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Chest with Coat of Arms and Emblems of the Medici Family

Artist/maker unknown, Italian

Made in Florence, Italy, Europe

c. 1450-1460

Poplar with painted decoration; iron hardware

19 1/8 x 63 5/16 x 19 1/4 inches (48.6 x 160.8 x 48.9 cm)

Curatorial Department:
European Decorative Arts and Sculpture

* Gallery 309, European Art 1100-1500, third floor

Accession Number:

Credit Line:
Purchased with funds contributed by Mrs. William E. Helme, 1930

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This chest bears the coat of arms (inside the wreaths on the front and the sides) and heraldic symbols of the Medici family, who dominated the political and cultural life of Florence during the fifteenth century. On the front, the device of a diamond ring and motto with the word “senper” (semper is Latin for “always”) signifies the family’s eternal fame. While the pomegranates and pinecones in the wreaths are attributes of fertility—and often connected with marriage objects—the use of symbols linked to a single family suggests this was a traveling or storage chest rather than a marriage chest. Heraldic emblems, an important feature for both nuptial and everyday objects, are used here to identify and honor the owners of the chest and its contents.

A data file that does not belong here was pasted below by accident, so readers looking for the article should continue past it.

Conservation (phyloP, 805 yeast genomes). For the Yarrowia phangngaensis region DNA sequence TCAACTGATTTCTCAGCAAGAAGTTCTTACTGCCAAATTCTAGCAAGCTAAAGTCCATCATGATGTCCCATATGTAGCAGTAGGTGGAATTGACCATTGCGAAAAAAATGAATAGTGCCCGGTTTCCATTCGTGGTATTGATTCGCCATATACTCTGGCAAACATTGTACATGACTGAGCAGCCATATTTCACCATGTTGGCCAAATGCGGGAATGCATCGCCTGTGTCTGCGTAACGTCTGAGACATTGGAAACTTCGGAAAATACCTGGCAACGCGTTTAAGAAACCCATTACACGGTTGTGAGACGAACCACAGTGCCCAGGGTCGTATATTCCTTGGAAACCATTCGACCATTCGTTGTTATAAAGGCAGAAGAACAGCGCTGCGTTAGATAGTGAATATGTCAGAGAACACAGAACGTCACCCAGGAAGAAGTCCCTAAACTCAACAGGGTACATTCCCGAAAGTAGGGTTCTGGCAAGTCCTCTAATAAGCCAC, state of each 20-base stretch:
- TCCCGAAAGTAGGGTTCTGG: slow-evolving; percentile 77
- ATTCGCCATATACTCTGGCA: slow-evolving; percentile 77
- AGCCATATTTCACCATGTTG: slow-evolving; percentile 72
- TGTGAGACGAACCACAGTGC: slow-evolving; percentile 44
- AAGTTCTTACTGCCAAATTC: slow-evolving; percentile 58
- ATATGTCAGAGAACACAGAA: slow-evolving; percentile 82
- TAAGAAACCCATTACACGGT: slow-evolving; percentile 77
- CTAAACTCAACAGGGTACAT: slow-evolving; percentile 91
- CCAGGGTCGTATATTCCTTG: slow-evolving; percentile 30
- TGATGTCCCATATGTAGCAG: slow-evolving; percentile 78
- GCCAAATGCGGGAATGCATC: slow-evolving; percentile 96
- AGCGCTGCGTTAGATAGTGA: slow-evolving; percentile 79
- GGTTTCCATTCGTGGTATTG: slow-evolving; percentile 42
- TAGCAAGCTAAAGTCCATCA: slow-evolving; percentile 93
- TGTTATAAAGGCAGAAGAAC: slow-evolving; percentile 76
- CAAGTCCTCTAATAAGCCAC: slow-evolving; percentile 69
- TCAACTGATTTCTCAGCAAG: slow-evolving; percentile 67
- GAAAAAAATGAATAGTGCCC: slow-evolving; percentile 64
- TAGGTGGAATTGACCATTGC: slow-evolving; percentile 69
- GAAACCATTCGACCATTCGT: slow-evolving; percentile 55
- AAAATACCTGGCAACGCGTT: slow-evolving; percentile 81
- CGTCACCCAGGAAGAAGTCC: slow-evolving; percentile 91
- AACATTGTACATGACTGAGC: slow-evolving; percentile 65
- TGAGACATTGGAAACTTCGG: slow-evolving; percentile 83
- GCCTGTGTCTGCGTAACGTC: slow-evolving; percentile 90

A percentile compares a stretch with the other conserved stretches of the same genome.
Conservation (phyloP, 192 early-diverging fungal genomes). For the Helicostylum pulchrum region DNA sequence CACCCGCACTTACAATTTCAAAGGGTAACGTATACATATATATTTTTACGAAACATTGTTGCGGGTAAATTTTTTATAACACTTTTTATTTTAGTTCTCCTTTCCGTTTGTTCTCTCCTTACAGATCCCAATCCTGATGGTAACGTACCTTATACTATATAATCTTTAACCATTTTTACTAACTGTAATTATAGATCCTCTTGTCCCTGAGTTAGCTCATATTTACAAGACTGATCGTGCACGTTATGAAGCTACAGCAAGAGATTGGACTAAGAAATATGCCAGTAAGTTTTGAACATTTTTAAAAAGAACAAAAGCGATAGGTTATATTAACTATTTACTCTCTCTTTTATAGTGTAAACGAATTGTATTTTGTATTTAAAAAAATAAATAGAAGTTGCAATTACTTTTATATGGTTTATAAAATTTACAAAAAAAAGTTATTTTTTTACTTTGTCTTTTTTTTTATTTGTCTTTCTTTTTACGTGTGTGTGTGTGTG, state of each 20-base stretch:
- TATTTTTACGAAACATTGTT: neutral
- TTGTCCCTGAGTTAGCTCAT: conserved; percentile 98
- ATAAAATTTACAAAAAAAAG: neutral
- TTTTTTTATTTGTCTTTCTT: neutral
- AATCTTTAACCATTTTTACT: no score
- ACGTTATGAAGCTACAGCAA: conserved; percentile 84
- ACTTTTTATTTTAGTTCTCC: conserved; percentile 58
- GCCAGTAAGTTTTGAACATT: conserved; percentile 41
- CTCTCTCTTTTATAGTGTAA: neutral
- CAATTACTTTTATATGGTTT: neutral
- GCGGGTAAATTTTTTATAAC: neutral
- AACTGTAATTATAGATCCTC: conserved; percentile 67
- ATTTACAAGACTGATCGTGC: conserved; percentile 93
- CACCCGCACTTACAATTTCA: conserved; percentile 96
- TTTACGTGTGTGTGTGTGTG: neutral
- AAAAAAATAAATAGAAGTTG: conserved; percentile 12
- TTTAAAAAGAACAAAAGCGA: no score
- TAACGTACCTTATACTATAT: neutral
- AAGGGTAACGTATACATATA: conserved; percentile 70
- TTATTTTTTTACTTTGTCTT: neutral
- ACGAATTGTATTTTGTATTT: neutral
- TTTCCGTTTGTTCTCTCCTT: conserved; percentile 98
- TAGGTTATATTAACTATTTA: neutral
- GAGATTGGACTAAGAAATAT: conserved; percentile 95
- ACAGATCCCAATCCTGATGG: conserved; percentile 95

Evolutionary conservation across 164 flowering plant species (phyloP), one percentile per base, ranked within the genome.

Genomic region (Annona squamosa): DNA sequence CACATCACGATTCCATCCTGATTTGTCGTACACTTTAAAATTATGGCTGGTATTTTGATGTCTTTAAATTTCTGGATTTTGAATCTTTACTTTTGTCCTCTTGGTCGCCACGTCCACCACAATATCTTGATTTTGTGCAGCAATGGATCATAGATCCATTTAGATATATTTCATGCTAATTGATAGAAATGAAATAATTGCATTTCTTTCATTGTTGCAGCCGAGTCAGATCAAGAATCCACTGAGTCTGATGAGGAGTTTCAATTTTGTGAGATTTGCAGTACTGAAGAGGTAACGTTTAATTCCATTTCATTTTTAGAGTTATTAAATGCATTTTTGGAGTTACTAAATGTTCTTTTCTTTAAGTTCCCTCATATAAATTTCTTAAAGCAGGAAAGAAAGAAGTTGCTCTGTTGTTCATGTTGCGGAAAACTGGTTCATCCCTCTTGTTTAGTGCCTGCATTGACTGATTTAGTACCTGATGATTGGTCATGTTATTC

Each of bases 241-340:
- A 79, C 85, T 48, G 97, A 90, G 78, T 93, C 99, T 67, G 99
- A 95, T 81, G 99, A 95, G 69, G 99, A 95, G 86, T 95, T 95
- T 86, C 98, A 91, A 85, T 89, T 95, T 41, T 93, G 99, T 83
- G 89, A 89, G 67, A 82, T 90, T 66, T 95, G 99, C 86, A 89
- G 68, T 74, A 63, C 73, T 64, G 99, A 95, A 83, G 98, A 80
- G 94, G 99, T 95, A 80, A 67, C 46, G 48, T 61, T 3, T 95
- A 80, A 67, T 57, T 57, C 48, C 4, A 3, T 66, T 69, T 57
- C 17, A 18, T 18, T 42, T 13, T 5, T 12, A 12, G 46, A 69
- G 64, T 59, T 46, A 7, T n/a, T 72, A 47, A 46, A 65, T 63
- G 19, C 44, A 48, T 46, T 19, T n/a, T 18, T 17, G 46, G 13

The question of this chest’s function was the subject of new research—until recently, areas of the painted surface were unclear and appeared to show the coats of arms of two families, details typically found on a marriage chest. Scientific study by the Museum’s Conservation Department has revealed the original coloring and confirmed the authenticity of the decoration.

* Works in the collection are moved off view for many different reasons. Although gallery locations on the website are updated regularly, there is no guarantee that this object will be on display on the day of your visit.